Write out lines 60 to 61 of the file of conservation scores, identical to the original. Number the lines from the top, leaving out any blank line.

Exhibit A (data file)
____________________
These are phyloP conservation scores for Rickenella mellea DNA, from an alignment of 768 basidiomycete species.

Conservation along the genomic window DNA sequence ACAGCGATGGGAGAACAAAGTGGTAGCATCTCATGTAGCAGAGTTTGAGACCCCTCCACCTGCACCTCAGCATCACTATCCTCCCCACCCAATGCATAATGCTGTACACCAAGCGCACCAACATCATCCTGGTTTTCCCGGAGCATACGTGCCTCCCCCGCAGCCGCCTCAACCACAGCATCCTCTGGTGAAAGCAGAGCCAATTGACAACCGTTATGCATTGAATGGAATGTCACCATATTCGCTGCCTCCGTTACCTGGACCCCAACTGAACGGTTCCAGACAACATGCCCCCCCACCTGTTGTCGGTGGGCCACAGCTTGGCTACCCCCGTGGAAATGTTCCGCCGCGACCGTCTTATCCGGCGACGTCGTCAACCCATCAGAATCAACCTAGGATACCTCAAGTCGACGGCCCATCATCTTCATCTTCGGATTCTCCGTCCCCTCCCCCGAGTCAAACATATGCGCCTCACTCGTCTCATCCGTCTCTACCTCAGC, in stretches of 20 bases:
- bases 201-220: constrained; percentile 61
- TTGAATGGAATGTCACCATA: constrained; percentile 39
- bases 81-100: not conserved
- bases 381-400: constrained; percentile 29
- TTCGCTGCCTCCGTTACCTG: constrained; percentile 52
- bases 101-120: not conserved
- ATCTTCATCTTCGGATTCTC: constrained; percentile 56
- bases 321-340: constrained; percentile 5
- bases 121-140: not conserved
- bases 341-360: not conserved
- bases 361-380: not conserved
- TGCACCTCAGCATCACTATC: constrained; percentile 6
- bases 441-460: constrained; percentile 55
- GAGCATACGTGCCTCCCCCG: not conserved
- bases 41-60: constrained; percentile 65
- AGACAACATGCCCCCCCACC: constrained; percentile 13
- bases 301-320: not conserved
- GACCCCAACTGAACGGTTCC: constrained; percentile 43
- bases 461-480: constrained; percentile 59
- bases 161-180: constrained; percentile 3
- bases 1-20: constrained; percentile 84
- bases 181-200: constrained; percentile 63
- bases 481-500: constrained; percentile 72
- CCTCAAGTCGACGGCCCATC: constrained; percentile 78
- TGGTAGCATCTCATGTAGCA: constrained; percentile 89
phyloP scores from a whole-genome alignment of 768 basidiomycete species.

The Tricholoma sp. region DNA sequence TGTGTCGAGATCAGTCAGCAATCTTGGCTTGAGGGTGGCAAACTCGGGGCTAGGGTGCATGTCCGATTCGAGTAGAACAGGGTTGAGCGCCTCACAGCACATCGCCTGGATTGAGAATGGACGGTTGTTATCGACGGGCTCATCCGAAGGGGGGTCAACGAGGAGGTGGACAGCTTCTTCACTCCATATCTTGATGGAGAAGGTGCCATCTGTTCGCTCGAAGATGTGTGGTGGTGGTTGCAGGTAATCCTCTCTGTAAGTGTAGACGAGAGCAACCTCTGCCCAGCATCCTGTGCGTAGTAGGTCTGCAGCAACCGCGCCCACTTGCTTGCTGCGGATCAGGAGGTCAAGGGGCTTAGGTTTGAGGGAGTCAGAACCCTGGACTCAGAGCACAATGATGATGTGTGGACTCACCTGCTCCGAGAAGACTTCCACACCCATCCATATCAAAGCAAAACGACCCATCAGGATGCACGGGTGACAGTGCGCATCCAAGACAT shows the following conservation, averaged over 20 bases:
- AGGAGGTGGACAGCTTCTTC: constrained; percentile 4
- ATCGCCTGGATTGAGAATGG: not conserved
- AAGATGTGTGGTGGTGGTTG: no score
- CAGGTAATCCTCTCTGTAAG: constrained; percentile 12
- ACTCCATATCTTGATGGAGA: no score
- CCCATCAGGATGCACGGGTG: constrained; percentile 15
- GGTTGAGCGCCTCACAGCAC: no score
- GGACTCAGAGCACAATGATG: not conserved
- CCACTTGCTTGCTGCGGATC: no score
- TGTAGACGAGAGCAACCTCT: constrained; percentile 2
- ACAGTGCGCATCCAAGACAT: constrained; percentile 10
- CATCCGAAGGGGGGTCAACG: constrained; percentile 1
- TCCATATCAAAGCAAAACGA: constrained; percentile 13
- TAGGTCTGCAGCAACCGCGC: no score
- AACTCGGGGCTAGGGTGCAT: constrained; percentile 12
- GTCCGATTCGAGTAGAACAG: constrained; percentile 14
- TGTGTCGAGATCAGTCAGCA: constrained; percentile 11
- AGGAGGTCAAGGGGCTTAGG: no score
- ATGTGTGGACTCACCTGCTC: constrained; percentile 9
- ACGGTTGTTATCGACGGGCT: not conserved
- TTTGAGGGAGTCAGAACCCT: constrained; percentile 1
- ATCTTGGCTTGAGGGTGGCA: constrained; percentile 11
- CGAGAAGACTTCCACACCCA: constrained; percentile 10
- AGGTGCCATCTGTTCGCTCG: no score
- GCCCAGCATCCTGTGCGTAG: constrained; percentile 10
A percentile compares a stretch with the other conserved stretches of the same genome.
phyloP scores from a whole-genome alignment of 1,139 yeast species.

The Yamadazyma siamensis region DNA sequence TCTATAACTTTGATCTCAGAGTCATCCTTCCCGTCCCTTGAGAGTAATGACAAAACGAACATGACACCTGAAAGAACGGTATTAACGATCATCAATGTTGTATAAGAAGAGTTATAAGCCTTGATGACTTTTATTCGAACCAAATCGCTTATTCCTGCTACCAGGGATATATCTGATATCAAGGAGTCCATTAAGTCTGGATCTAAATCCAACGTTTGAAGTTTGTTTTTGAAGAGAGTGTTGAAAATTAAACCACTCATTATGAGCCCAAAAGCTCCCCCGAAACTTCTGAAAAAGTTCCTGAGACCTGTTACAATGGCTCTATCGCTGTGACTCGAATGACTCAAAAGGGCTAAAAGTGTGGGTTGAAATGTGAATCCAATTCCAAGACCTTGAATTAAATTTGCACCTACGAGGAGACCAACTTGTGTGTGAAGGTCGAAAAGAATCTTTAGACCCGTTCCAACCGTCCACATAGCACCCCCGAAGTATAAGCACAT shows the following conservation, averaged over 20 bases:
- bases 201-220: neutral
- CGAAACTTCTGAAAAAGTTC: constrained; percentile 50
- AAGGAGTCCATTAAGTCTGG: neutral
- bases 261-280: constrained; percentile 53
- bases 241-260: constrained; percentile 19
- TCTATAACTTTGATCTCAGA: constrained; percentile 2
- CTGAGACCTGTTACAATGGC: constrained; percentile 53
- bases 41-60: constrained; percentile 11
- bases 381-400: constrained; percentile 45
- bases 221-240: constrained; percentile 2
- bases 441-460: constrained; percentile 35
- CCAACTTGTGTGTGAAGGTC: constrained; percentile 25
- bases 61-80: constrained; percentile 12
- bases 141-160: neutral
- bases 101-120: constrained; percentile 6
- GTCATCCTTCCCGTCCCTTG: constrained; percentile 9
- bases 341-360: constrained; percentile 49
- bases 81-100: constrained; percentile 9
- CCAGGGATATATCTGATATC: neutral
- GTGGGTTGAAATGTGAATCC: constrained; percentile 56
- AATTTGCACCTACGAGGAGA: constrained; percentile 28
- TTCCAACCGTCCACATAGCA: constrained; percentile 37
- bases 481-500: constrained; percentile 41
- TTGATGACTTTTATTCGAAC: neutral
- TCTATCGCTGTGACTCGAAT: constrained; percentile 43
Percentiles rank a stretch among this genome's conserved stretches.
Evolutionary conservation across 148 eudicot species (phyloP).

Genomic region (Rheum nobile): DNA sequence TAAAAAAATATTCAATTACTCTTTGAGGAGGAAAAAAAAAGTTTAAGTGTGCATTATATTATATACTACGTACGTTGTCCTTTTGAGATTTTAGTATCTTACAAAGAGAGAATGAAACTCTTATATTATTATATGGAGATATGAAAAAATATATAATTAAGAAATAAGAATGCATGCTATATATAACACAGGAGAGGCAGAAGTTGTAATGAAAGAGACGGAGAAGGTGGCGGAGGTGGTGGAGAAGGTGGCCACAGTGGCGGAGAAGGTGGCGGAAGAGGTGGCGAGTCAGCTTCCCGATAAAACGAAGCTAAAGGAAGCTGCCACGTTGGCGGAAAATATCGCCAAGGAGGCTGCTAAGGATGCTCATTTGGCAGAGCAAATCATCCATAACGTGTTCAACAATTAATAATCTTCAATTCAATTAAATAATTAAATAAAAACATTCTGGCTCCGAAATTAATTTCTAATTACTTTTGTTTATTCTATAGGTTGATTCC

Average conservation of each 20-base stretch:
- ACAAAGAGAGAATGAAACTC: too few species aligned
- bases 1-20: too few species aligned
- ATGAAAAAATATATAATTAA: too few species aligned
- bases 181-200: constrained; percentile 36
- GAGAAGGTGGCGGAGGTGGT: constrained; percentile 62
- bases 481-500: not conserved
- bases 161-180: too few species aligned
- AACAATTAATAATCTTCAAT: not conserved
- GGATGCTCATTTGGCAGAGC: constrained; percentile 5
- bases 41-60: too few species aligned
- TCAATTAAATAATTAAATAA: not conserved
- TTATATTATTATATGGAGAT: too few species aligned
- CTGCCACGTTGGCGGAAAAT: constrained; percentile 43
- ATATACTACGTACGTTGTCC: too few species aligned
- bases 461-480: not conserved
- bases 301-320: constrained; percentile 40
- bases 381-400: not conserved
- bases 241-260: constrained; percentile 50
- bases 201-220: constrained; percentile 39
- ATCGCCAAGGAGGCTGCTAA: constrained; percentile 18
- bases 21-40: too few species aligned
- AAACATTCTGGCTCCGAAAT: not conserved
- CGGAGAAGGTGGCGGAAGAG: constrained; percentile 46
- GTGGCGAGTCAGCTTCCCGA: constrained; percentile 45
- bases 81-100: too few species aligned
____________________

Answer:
- AAGGAGTCCATTAAGTCTGG: neutral
- bases 261-280: constrained; percentile 53